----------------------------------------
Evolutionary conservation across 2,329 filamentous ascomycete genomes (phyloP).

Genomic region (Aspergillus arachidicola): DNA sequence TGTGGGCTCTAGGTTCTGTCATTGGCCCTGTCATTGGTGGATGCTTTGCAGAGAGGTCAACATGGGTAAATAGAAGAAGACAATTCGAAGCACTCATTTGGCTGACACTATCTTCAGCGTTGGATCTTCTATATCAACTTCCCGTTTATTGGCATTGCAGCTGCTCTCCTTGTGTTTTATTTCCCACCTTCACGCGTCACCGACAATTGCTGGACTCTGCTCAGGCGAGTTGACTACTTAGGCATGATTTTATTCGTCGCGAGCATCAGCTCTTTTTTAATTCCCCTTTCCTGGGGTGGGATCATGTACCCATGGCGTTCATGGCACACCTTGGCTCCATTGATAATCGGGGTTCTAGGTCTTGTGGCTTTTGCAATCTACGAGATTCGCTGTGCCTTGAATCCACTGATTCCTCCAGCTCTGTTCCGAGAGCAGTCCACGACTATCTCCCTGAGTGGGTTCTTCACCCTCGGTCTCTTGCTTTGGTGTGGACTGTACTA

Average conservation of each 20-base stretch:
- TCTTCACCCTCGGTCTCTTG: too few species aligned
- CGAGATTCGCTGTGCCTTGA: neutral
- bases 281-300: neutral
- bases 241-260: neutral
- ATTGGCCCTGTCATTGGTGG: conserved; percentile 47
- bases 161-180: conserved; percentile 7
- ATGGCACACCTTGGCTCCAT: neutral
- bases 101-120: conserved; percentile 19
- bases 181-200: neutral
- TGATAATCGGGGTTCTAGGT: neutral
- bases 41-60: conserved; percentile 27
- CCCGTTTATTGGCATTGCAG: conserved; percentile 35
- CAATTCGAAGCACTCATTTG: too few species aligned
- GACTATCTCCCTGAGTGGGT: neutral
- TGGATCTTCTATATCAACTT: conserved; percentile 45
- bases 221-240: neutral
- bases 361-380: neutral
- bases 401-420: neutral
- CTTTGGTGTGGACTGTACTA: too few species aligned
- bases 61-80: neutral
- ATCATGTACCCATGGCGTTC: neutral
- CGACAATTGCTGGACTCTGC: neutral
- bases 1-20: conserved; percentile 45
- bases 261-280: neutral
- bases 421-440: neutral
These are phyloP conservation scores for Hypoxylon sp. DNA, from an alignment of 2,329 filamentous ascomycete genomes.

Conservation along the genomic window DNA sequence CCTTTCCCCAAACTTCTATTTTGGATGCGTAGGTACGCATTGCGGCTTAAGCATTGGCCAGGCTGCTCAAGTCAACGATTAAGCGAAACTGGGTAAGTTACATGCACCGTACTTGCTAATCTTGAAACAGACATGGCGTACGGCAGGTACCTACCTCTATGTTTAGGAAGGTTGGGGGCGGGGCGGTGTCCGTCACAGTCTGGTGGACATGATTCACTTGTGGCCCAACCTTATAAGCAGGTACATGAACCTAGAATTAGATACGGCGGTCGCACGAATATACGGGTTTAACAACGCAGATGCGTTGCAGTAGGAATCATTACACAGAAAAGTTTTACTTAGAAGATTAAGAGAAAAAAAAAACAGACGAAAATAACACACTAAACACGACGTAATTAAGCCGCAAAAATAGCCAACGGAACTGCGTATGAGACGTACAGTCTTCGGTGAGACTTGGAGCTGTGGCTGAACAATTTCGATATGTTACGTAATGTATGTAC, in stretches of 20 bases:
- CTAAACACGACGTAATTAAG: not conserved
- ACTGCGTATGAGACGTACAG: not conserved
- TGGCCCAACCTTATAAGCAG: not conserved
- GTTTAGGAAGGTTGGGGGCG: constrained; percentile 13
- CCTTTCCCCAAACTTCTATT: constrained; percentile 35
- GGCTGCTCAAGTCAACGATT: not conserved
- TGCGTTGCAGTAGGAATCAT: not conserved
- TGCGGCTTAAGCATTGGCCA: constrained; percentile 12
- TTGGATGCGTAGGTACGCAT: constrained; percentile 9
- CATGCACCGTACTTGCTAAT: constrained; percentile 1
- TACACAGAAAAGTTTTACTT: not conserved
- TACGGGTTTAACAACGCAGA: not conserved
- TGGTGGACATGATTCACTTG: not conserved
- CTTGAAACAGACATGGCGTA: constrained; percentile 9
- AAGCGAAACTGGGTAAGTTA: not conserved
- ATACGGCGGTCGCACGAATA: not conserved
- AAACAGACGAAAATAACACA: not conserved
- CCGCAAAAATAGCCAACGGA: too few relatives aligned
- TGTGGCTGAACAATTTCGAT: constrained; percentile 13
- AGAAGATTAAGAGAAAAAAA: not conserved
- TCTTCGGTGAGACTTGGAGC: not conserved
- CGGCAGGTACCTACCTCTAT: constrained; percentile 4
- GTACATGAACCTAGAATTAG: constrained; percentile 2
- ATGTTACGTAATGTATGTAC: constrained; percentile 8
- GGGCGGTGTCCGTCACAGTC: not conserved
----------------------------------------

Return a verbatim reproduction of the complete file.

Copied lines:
Evolutionary conservation across 2,329 filamentous ascomycete genomes (phyloP).

Genomic region (Aspergillus arachidicola): DNA sequence TGTGGGCTCTAGGTTCTGTCATTGGCCCTGTCATTGGTGGATGCTTTGCAGAGAGGTCAACATGGGTAAATAGAAGAAGACAATTCGAAGCACTCATTTGGCTGACACTATCTTCAGCGTTGGATCTTCTATATCAACTTCCCGTTTATTGGCATTGCAGCTGCTCTCCTTGTGTTTTATTTCCCACCTTCACGCGTCACCGACAATTGCTGGACTCTGCTCAGGCGAGTTGACTACTTAGGCATGATTTTATTCGTCGCGAGCATCAGCTCTTTTTTAATTCCCCTTTCCTGGGGTGGGATCATGTACCCATGGCGTTCATGGCACACCTTGGCTCCATTGATAATCGGGGTTCTAGGTCTTGTGGCTTTTGCAATCTACGAGATTCGCTGTGCCTTGAATCCACTGATTCCTCCAGCTCTGTTCCGAGAGCAGTCCACGACTATCTCCCTGAGTGGGTTCTTCACCCTCGGTCTCTTGCTTTGGTGTGGACTGTACTA

Average conservation of each 20-base stretch:
- TCTTCACCCTCGGTCTCTTG: too few species aligned
- CGAGATTCGCTGTGCCTTGA: neutral
- bases 281-300: neutral
- bases 241-260: neutral
- ATTGGCCCTGTCATTGGTGG: conserved; percentile 47
- bases 161-180: conserved; percentile 7
- ATGGCACACCTTGGCTCCAT: neutral
- bases 101-120: conserved; percentile 19
- bases 181-200: neutral
- TGATAATCGGGGTTCTAGGT: neutral
- bases 41-60: conserved; percentile 27
- CCCGTTTATTGGCATTGCAG: conserved; percentile 35
- CAATTCGAAGCACTCATTTG: too few species aligned
- GACTATCTCCCTGAGTGGGT: neutral
- TGGATCTTCTATATCAACTT: conserved; percentile 45
- bases 221-240: neutral
- bases 361-380: neutral
- bases 401-420: neutral
- CTTTGGTGTGGACTGTACTA: too few species aligned
- bases 61-80: neutral
- ATCATGTACCCATGGCGTTC: neutral
- CGACAATTGCTGGACTCTGC: neutral
- bases 1-20: conserved; percentile 45
- bases 261-280: neutral
- bases 421-440: neutral
These are phyloP conservation scores for Hypoxylon sp. DNA, from an alignment of 2,329 filamentous ascomycete genomes.

Conservation along the genomic window DNA sequence CCTTTCCCCAAACTTCTATTTTGGATGCGTAGGTACGCATTGCGGCTTAAGCATTGGCCAGGCTGCTCAAGTCAACGATTAAGCGAAACTGGGTAAGTTACATGCACCGTACTTGCTAATCTTGAAACAGACATGGCGTACGGCAGGTACCTACCTCTATGTTTAGGAAGGTTGGGGGCGGGGCGGTGTCCGTCACAGTCTGGTGGACATGATTCACTTGTGGCCCAACCTTATAAGCAGGTACATGAACCTAGAATTAGATACGGCGGTCGCACGAATATACGGGTTTAACAACGCAGATGCGTTGCAGTAGGAATCATTACACAGAAAAGTTTTACTTAGAAGATTAAGAGAAAAAAAAAACAGACGAAAATAACACACTAAACACGACGTAATTAAGCCGCAAAAATAGCCAACGGAACTGCGTATGAGACGTACAGTCTTCGGTGAGACTTGGAGCTGTGGCTGAACAATTTCGATATGTTACGTAATGTATGTAC, in stretches of 20 bases:
- CTAAACACGACGTAATTAAG: not conserved
- ACTGCGTATGAGACGTACAG: not conserved
- TGGCCCAACCTTATAAGCAG: not conserved
- GTTTAGGAAGGTTGGGGGCG: constrained; percentile 13
- CCTTTCCCCAAACTTCTATT: constrained; percentile 35
- GGCTGCTCAAGTCAACGATT: not conserved
- TGCGTTGCAGTAGGAATCAT: not conserved
- TGCGGCTTAAGCATTGGCCA: constrained; percentile 12
- TTGGATGCGTAGGTACGCAT: constrained; percentile 9
- CATGCACCGTACTTGCTAAT: constrained; percentile 1
- TACACAGAAAAGTTTTACTT: not conserved
- TACGGGTTTAACAACGCAGA: not conserved
- TGGTGGACATGATTCACTTG: not conserved
- CTTGAAACAGACATGGCGTA: constrained; percentile 9
- AAGCGAAACTGGGTAAGTTA: not conserved
- ATACGGCGGTCGCACGAATA: not conserved
- AAACAGACGAAAATAACACA: not conserved
- CCGCAAAAATAGCCAACGGA: too few relatives aligned
- TGTGGCTGAACAATTTCGAT: constrained; percentile 13
- AGAAGATTAAGAGAAAAAAA: not conserved
- TCTTCGGTGAGACTTGGAGC: not conserved
- CGGCAGGTACCTACCTCTAT: constrained; percentile 4
- GTACATGAACCTAGAATTAG: constrained; percentile 2
- ATGTTACGTAATGTATGTAC: constrained; percentile 8
- GGGCGGTGTCCGTCACAGTC: not conserved